Skip to content
Environment

NEW POLLING: VICTORIANS HIT BY FIRE AND FLOODS FEAR THEY MAY BE FORCED TO LEAVE

Climate Council 4 mins read

FOR IMMEDIATE RELEASE

 

NEW POLLING REVEALS Australians are worried that worsening extreme weather events will force them to relocate away from their homes and communities. 

 

Victorians experienced wild swings between weather extremes this summer, with dangerous downpours putting homes and towns under threat. In East Gippsland, communities experienced both fire and flood warnings on the same day. One in three Victorians worry that worsening extreme weather events may mean they have to permanently leave the people and places they care about to stay safe.

 

At a national level, polling by the Climate Council identified:

  • 1 in 3 Australians report being worried that they may have to permanently relocate because of extreme weather. 
  • 4 in 5 Australians (79%) say they are worried about the impact of extreme weather events on children and young people. 
  • 1 in 10 Australians have already faced the grim reality of being forced to move temporarily or permanently from their homes due to an extreme weather event.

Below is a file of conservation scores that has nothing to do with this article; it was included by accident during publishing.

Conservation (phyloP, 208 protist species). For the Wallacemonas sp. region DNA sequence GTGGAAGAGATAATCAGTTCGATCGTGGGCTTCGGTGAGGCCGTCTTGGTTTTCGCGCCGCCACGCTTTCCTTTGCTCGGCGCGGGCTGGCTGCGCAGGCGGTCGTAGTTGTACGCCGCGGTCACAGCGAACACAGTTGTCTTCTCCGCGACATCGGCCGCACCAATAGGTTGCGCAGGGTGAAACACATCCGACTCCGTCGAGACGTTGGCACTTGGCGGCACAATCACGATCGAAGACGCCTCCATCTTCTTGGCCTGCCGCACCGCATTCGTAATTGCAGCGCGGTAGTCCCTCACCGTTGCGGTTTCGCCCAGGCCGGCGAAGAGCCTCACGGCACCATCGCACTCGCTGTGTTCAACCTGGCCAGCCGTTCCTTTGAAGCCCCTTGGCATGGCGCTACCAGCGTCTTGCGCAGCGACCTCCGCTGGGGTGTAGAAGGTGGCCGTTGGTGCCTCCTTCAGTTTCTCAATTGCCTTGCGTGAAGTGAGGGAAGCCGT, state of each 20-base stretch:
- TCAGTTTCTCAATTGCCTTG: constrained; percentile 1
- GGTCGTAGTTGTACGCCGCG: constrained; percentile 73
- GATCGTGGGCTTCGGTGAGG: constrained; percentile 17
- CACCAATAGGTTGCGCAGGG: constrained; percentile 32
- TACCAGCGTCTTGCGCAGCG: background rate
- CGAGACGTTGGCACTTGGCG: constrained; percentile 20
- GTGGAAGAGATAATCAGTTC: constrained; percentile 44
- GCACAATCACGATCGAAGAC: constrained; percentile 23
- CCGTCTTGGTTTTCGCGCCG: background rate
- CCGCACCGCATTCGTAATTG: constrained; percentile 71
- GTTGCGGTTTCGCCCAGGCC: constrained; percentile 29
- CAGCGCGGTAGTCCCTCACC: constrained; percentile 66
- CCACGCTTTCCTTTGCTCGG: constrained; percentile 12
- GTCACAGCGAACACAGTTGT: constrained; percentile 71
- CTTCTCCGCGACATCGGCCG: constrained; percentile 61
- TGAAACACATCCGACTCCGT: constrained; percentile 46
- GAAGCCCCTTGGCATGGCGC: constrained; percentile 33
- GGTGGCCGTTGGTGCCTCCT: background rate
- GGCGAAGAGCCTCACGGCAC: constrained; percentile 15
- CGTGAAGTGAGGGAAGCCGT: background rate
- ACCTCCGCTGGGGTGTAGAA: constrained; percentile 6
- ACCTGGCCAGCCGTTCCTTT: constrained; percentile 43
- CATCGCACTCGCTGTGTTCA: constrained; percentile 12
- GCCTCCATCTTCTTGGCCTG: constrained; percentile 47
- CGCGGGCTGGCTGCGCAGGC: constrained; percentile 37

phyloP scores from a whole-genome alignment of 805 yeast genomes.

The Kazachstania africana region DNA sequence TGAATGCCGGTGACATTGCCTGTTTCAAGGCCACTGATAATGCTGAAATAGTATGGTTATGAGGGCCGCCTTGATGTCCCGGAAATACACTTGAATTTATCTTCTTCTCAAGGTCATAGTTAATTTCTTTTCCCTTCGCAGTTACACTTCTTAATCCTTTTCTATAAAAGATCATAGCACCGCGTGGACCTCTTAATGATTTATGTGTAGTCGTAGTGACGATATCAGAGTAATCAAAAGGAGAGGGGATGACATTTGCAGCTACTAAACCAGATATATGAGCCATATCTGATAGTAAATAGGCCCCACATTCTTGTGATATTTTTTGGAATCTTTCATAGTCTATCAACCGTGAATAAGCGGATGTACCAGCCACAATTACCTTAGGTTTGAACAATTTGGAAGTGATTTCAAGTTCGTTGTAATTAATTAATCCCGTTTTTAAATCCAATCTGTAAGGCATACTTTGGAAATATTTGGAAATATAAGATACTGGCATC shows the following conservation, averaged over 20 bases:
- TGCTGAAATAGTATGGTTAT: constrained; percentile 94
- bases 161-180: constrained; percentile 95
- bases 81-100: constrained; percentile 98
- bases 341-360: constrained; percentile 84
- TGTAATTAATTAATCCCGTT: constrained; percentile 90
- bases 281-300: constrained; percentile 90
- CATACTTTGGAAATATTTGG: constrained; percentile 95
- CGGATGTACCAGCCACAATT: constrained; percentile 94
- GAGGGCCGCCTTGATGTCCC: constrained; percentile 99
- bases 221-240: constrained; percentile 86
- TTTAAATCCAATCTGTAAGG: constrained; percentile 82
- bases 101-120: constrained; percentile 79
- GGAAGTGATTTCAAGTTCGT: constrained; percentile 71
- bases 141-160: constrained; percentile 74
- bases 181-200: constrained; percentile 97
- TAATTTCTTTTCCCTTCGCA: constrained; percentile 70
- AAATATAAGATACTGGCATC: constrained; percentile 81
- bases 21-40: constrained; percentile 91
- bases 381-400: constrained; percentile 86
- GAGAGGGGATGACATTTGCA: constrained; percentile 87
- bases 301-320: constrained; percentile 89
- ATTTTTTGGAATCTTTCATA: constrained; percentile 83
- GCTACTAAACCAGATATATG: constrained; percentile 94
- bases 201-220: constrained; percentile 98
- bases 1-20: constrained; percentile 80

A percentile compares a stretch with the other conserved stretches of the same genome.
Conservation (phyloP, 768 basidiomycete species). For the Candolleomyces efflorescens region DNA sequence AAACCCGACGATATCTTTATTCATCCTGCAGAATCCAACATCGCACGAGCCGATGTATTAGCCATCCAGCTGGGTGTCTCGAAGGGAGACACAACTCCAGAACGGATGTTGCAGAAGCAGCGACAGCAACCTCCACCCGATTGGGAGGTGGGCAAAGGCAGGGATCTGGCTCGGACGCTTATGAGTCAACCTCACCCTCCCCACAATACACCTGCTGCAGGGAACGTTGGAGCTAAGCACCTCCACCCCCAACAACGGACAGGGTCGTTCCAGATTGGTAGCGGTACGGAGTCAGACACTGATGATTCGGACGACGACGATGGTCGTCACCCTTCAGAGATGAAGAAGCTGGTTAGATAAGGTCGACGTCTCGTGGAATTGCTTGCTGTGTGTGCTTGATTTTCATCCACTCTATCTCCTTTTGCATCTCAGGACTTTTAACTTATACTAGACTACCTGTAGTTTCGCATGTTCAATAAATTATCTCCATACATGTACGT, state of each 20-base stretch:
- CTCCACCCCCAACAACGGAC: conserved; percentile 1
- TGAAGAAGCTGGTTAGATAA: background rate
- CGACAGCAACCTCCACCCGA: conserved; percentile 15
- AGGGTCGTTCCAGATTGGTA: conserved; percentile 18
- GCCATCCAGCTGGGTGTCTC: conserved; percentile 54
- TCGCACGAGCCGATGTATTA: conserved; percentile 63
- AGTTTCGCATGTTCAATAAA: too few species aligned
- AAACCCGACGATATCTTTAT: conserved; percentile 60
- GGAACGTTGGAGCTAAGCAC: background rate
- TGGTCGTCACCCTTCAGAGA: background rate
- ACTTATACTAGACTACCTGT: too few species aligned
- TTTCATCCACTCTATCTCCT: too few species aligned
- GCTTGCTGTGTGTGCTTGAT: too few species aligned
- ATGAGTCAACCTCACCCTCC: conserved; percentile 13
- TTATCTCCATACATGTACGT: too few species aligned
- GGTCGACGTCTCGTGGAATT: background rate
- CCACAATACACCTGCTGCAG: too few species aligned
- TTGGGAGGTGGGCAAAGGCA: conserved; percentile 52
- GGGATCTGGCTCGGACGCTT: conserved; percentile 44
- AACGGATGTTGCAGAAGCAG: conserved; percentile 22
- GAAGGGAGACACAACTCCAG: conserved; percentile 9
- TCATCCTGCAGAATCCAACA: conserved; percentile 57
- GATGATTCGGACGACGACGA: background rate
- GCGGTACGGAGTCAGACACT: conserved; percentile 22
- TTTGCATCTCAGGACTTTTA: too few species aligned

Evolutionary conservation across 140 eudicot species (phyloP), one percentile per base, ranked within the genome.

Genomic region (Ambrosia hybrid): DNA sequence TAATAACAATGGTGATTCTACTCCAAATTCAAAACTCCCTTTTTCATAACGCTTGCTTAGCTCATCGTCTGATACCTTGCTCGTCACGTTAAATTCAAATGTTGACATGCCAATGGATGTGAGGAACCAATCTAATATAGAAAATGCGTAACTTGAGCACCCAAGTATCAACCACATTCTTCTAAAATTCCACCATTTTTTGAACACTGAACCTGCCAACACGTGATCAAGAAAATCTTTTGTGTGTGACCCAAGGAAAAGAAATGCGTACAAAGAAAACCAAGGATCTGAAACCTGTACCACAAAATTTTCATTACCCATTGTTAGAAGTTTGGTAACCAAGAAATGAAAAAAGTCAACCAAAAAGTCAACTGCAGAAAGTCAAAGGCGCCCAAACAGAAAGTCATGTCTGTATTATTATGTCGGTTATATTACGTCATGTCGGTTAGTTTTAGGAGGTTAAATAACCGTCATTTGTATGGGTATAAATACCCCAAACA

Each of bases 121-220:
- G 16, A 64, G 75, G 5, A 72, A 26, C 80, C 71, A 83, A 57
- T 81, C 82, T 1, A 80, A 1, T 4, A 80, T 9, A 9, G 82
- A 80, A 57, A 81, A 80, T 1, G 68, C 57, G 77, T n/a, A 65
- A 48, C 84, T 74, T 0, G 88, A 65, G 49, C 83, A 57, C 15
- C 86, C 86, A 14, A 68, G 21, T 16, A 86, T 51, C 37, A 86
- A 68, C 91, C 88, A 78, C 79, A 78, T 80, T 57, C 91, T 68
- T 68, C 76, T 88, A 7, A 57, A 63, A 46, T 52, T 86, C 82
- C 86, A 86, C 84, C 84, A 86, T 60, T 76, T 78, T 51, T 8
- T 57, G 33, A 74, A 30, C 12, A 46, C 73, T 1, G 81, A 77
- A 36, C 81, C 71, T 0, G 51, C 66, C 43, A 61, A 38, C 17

• 1 in 3 Australians know someone who has been forced to relocate from their homes due to an extreme weather event. 
  • Almost 85% of Australians are worried about the prospect of their insurance becoming unaffordable due to worsening extreme weather events. 

 

Tom Crook, Mayor of East Gippsland said: 

"We're no strangers to extreme weather in East Gippsland. The community has banded together during tough moments such as the Black Summer bushfires and more recently during floods where sadly people lost their lives. Communities were still implementing bushfire recovery projects when the floods hit and now have the compounding economic and social impacts to contend with.

 

"It's sad to learn how many people are worried they will have to relocate because of worsening extreme weather. But there's much more we can do to make sure all levels of government work better to improve our response to fire and floods, and keep our communities safe and together.